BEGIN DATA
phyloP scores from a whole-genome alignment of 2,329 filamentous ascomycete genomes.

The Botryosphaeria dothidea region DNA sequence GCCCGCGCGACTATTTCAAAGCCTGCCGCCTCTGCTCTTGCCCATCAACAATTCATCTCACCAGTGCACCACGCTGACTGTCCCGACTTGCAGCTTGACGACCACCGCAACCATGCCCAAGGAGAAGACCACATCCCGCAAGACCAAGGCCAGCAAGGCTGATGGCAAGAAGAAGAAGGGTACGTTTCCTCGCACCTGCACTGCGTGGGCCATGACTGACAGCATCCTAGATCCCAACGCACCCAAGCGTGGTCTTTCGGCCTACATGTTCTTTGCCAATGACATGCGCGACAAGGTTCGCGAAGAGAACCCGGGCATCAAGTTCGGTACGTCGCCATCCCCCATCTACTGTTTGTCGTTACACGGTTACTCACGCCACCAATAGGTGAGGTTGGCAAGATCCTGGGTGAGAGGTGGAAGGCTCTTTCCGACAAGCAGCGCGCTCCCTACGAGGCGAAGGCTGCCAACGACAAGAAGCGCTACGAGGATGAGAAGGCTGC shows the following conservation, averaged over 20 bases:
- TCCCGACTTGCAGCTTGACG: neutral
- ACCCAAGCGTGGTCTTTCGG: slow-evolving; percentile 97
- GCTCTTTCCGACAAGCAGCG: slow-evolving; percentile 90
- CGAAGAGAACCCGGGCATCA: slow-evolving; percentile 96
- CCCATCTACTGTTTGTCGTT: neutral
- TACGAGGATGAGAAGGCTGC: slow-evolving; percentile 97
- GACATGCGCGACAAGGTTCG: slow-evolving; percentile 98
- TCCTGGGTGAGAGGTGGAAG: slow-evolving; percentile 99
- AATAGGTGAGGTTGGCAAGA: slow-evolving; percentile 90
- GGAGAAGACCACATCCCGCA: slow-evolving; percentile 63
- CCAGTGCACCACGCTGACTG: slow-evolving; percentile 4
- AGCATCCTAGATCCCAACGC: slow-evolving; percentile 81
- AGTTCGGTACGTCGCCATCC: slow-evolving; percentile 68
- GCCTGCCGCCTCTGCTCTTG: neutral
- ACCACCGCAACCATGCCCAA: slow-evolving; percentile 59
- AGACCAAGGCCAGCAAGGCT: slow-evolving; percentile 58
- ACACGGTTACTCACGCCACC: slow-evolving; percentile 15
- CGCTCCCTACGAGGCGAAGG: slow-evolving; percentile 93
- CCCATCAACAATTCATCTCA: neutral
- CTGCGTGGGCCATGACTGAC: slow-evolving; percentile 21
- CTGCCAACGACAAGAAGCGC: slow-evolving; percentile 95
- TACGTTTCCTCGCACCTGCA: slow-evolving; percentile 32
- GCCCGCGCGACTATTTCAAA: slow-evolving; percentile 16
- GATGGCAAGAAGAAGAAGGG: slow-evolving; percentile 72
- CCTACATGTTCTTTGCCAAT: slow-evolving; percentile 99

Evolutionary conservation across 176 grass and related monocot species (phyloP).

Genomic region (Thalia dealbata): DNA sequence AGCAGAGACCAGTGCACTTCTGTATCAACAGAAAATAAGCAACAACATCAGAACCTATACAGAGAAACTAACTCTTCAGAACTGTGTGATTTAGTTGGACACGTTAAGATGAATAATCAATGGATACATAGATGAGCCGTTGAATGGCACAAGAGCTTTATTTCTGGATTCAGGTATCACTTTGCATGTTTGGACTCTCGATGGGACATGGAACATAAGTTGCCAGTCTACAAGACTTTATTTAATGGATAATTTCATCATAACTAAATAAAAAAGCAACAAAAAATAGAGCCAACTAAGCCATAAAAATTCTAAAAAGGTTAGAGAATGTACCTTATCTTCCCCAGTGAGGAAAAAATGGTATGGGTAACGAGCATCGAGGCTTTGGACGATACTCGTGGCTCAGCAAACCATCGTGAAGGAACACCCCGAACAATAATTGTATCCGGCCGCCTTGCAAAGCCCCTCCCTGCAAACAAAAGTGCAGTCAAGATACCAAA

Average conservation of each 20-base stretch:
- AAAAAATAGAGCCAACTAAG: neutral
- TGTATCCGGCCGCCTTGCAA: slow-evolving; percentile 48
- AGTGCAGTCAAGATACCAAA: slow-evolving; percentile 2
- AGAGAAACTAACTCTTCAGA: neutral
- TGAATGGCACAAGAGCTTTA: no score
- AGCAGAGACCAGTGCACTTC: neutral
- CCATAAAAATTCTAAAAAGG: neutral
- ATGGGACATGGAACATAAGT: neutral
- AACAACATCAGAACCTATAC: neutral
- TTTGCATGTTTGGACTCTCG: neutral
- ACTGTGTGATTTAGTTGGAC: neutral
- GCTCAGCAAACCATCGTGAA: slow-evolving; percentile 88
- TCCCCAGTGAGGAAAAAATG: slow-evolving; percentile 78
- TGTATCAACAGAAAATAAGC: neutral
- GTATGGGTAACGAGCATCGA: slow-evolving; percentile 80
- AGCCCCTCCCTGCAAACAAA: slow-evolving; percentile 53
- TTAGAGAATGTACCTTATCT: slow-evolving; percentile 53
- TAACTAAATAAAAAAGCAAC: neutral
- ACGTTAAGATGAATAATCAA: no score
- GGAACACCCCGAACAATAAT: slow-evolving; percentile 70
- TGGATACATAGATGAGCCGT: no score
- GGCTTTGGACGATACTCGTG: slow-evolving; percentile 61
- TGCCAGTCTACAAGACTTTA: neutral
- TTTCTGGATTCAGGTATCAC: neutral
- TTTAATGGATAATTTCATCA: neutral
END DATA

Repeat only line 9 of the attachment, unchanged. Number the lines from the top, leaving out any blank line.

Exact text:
- GACATGCGCGACAAGGTTCG: slow-evolving; percentile 98